This IMO, is a lot of work, just to indicate to a table that a row has been modified effectively by a related table!

I’m definitely going to put in a request to Coda for adding a UpdateRowModified(tableId, rowID) formula which could encapsulate the frankly simple goal of letting a table row know it should update its Modified timestamp, wo/having to add all kinds of hidden columns, and hard coded formulas etc., (making the barrier for non-coding users very high to accomplish this), since the current workaround gets overly complicated when just a few columns of data are used in this fashion…

Take care!

Well, there’s another option I didn’t suggest earlier as I didn’t know you wanted to track other events (deleting a row, etc…) :blush:

Instead of using a checkbox to simulate a manual modification in a row, you could use in your Modified field a formula such as :
(See the field [Modified (All in one)] in the sample below)


… where Notes.Modified() will return the moment the table Notes was last modified in any way (a row was added, modified or deleted) :blush: .

And the whole formula just returns the maximum Modified() value in between thisRow or the table Notes.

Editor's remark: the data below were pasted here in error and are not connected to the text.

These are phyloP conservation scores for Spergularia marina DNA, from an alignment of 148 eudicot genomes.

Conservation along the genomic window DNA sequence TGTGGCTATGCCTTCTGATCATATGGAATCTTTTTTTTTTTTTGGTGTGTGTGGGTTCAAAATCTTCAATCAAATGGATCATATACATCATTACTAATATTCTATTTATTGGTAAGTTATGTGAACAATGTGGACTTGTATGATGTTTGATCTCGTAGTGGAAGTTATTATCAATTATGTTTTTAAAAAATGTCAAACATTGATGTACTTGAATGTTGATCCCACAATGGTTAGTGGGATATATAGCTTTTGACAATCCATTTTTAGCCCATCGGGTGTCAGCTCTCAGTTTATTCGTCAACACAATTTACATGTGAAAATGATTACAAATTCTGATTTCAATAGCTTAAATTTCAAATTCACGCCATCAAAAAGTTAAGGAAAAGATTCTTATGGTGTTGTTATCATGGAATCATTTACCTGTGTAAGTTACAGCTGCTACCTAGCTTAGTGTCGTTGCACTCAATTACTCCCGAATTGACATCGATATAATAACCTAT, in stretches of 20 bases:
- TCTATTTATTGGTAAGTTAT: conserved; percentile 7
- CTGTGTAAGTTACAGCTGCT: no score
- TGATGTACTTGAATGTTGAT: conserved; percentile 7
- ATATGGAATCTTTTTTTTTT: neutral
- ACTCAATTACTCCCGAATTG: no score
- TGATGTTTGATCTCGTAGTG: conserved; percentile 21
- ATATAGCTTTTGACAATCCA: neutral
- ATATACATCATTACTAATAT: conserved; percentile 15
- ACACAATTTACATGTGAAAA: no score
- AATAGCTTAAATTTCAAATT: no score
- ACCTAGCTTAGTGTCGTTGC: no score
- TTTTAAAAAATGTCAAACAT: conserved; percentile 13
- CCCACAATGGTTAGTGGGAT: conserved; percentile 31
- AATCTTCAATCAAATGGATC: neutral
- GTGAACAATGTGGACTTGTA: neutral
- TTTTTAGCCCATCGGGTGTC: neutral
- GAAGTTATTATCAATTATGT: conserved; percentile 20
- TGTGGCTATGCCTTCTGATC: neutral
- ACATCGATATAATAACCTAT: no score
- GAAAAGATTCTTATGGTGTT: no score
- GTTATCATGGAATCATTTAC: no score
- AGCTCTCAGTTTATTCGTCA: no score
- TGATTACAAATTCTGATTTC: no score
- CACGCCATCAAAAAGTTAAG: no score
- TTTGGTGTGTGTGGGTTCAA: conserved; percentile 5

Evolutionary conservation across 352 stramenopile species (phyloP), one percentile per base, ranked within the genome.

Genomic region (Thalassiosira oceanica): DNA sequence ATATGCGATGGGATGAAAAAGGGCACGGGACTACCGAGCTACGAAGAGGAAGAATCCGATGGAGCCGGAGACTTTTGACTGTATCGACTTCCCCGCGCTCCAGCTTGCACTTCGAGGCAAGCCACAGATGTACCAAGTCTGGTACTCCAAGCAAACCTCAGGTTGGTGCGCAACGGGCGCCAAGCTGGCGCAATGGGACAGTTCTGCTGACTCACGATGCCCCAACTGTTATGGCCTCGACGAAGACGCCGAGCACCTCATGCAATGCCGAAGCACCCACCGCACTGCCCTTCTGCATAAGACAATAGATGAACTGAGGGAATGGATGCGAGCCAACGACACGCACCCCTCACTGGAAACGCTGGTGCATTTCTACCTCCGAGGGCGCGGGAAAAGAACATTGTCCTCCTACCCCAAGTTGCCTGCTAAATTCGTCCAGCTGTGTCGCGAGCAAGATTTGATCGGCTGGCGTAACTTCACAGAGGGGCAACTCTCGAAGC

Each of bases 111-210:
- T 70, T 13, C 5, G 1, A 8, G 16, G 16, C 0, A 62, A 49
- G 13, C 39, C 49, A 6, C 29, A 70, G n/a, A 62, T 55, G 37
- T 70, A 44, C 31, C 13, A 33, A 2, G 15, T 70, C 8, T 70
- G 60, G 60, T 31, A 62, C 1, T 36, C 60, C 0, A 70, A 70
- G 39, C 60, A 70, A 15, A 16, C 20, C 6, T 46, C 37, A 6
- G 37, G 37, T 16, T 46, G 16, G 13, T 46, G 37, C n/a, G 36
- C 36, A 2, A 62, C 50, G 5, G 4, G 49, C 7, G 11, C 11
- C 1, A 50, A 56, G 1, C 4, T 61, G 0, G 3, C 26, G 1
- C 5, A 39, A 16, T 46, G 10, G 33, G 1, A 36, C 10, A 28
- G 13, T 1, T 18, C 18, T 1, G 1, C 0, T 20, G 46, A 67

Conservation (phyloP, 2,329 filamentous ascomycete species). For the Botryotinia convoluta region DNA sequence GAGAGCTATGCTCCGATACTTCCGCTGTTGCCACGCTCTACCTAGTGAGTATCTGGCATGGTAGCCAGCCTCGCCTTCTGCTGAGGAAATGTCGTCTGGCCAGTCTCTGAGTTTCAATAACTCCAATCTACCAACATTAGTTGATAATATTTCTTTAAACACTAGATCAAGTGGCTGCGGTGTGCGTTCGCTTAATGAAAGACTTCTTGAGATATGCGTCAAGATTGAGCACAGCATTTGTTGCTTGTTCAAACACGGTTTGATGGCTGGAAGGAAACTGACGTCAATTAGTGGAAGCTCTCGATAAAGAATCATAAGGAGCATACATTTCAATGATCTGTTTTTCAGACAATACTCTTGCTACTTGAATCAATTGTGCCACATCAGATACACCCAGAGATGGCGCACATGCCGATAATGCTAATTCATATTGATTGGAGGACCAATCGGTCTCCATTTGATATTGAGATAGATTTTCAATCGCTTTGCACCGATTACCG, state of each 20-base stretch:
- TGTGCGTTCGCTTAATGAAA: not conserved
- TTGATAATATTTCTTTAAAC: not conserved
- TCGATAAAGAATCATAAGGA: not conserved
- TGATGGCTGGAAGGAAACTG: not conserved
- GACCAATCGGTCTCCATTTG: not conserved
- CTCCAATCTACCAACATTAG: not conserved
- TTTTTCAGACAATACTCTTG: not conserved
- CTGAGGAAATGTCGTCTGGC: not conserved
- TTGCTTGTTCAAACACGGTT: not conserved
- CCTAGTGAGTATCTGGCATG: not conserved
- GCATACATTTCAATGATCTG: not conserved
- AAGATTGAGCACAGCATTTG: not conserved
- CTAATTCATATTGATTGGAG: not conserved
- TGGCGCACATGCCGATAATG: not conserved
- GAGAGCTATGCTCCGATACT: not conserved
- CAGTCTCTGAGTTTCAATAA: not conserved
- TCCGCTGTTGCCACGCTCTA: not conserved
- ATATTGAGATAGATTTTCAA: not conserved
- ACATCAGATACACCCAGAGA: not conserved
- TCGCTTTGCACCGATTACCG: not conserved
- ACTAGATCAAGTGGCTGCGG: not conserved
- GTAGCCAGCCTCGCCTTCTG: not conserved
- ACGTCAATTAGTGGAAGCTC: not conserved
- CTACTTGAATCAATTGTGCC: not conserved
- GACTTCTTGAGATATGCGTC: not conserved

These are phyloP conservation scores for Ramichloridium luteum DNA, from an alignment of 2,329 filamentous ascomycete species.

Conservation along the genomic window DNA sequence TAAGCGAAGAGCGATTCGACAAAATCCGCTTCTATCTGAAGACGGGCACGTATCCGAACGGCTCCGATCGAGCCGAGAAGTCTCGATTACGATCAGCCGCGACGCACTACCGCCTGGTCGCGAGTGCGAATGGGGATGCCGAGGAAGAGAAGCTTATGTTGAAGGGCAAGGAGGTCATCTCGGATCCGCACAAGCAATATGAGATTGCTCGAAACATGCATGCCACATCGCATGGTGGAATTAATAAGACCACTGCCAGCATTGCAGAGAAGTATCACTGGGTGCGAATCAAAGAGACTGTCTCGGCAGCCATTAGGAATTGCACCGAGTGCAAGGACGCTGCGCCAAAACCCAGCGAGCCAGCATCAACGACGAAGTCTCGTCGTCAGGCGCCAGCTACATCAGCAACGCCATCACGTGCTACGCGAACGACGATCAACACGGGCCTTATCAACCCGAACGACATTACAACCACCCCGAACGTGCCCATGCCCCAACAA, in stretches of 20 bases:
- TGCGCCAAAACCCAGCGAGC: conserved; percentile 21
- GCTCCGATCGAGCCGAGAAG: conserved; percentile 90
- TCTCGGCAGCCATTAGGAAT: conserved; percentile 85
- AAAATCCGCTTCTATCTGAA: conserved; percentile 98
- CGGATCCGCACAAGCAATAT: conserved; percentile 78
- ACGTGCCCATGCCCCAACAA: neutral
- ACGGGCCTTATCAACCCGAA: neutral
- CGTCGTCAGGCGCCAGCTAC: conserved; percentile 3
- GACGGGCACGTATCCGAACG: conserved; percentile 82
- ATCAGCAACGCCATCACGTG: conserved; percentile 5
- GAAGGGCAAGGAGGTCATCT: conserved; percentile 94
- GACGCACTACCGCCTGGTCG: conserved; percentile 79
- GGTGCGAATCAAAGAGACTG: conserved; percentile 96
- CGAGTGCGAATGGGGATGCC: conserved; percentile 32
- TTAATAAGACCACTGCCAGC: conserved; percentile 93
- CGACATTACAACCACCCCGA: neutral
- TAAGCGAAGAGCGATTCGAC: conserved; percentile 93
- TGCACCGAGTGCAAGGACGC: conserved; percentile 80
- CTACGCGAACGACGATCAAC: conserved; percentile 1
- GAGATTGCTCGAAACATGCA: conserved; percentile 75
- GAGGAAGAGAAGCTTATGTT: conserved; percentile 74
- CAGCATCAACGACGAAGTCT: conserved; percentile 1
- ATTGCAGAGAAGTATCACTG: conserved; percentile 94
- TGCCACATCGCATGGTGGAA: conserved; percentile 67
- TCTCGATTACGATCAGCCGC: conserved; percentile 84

You would probably need to add your sub-tasks table to the list too.

Here’s a small sample to illustrate :blush:

The buttons are just there to “modify” either the table Notes or thisRow.
Then there’s the field [Modified (All in one)] and the 3 last fields in the table are just there to show what was last modified and when …

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Wow, thank you so much, Pch - I will say I ABSOLUTELY ENVY your mastery of Coda’s formulas! :heart_decoration:

I’ll give your example a try and I’ll let you know how I make out.

I learned of Coda back at the end of Nov. 2022 from a YT Video - “Notion vs Coda” and I haven’t looked back since!
(That night as I started playing around w/Coda, I was literally laughing out loud - my wife thought I was nutts!, as I was seeing all the advanced capabilities Coda had!)

I’m slowly getting getting the hang of the formulas, but I def have a way to go - thanks again for sharing your wisdom with me!